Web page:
Seems easy to find for me -and- went from a post about so-called Independence Day celebrations to what it is now. I would suggest that if your intent is to explain why you are a Christian and what that means to you (which is basically what your initial post in this thread was about), you have already done that.

I am not trying to sound rude here, but the basic point that was made earlier on in the thread is that anarchism (specifically) and Christianity (specifically) are a contradiction in terms when attempted to be combined into a singular anarcho-christian system.

You can describe how you "voluntarily" submit to your religion and its stated LORD(s), and that's just fine. As soon as you do though, it is no longer anarchism. I acknowledge that in such a case it is voluntary... No dispute there. The point made earlier in the thread had nothing to do with voluntaryism (in general); but that the term christian anarchy is an oxymoron.

If you disagree, my interest would [only] be in how you would propose to reform the root meaning of the terms within the english language.

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DaveG
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« Reply #22 on: August 02, 2010, 12:53:45 PM »

I fully disagree, yet no reform of root meanings is necessary.  Anarchism is such a vague term that is interpreted so many ways that it's possible to be fully compatible and fully conflicting with Christianity.  It very much depends on how an individual is defining the term.

It would appear that you subscribe to the anarchist viewpoint that under no circumstances can just authority exist.  Under that definition - then you are correct, the two are in direct conflict.  However, I will submit that such a viewpoint is also in direct conflict with the fundamental right of private property ownership.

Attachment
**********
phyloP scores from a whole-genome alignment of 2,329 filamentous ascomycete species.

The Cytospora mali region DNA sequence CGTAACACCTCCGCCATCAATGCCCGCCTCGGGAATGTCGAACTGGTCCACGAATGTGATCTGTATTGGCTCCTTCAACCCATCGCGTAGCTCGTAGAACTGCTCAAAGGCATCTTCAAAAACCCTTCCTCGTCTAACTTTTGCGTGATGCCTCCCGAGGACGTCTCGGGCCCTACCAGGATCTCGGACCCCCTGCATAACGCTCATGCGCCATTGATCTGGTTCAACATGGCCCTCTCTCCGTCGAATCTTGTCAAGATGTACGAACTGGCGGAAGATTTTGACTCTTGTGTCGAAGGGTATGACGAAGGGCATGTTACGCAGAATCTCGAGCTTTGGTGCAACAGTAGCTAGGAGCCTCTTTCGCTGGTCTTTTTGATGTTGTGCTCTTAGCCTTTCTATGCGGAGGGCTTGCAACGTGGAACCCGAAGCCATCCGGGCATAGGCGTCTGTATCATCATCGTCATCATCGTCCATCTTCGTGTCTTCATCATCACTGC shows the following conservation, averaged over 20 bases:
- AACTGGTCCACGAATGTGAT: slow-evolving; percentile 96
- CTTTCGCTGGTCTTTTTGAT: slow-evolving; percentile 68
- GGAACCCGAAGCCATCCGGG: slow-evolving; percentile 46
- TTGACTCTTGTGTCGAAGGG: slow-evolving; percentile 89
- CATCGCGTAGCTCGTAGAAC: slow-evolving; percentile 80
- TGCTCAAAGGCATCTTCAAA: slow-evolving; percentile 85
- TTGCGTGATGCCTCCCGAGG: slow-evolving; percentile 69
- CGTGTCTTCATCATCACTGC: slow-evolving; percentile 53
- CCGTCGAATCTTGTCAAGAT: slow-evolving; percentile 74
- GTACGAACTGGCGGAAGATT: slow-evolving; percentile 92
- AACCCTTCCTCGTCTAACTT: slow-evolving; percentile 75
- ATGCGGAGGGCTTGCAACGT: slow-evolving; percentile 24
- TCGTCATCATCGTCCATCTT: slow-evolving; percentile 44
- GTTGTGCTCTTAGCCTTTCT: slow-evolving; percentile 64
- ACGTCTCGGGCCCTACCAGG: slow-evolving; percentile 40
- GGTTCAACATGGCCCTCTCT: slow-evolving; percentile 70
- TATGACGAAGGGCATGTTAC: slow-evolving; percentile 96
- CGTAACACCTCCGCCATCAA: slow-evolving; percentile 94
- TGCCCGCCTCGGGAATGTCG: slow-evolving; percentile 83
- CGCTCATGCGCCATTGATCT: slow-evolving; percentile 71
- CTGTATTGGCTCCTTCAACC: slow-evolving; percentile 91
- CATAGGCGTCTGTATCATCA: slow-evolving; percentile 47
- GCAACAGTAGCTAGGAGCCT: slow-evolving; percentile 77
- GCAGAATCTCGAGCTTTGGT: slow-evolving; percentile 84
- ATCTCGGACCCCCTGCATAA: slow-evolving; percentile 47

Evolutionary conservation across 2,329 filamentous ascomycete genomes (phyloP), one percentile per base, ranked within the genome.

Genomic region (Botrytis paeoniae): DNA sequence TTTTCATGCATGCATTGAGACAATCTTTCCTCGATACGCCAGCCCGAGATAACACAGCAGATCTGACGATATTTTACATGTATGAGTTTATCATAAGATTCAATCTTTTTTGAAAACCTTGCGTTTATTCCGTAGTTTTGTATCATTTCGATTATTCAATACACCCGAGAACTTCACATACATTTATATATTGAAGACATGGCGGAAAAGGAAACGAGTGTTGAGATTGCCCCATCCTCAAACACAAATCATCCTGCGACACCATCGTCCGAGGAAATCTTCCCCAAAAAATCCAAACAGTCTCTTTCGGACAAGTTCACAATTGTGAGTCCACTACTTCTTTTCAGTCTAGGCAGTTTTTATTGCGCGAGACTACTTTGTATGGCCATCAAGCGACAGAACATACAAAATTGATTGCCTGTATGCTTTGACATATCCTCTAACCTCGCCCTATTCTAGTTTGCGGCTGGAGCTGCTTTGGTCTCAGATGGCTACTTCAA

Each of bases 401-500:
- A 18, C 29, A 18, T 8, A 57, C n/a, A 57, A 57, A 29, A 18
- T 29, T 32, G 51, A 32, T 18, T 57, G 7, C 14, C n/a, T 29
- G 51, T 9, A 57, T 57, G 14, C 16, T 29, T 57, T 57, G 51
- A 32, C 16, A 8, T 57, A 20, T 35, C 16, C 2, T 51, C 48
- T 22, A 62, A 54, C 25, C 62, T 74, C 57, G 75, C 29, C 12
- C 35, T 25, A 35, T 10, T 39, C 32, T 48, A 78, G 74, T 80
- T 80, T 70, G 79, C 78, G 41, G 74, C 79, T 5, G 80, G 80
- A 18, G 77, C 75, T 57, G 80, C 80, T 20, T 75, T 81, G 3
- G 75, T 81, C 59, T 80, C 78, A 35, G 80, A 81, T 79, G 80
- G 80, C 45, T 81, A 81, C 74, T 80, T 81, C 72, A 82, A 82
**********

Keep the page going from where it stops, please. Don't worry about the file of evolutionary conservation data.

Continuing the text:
Private property rights require the concept of just authority.  For to own property, I must have the authority to control other's use of said property.  Otherwise, ownership is a meaningless abstract concept.  For example, if you were to visit me at my home, you voluntarily submit to my authority over the appropriate use of my home (my property). You are, of course, free to leave my home at any time.  However, if you choose to remain, then you must submit to the rules I have defined for appropriate language, attire and actions (no running around naked, swearing like a sailor in front of my children). 

If you work from the "no just authority all all" position, you must also believe that it is impossible for someone to be an employee and an anarchist at the same time - that they are a contradiction in terms.  For the employee voluntarily submits to his employer's authority, and in return receives compensation.  This arrangement is quite similar to my faith.  I voluntarily submit to Christ, and in return I receive compensation (eternal life in Heaven).

I am very much a Rothbardian anarchist.  I come to the anarchist viewpoint through the logical extension of a libertarian viewpoint. I guess you could consider me an anarcho-capitalist.  Anarchism when concerned with governments (institutions established by a few which require non-voluntary submission to an unjust authority) yet fully accepting truly just authority is fully compatible with Christianity, and as I stated elsewhere is the most compatible political belief. 

In my reading of the Bible, I find God to be fully non-tyrannical.  As I stated above - He provides steps by which a man my be in right relationship with Him.  The fact that He created mankind with free will stands as proof that he endorses self ownership and self governance - two core concepts to anarcho-capitalism. 
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Seth King
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« Reply #23 on: August 02, 2010, 01:25:50 PM »

I do have quite a bit more I'd like to write about on this subject, but I'm wondering if it serves us all better for me to wrap it up into a post (or series of posts) for the home page, rather than buried here in the forums?  I'm comfortable either way, but it took me a few minutes to find this thread, and then read all the way through the conversation - even when I was specifically looking for it to post on. 

I have no interest in abandoning this discussion - just considering where the best place to have it will be.  Thoughts?

Dave

I say post in both!  Grin
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When are you moving to New Hampshire?
Intuition
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« Reply #24 on: August 03, 2010, 03:42:04 AM »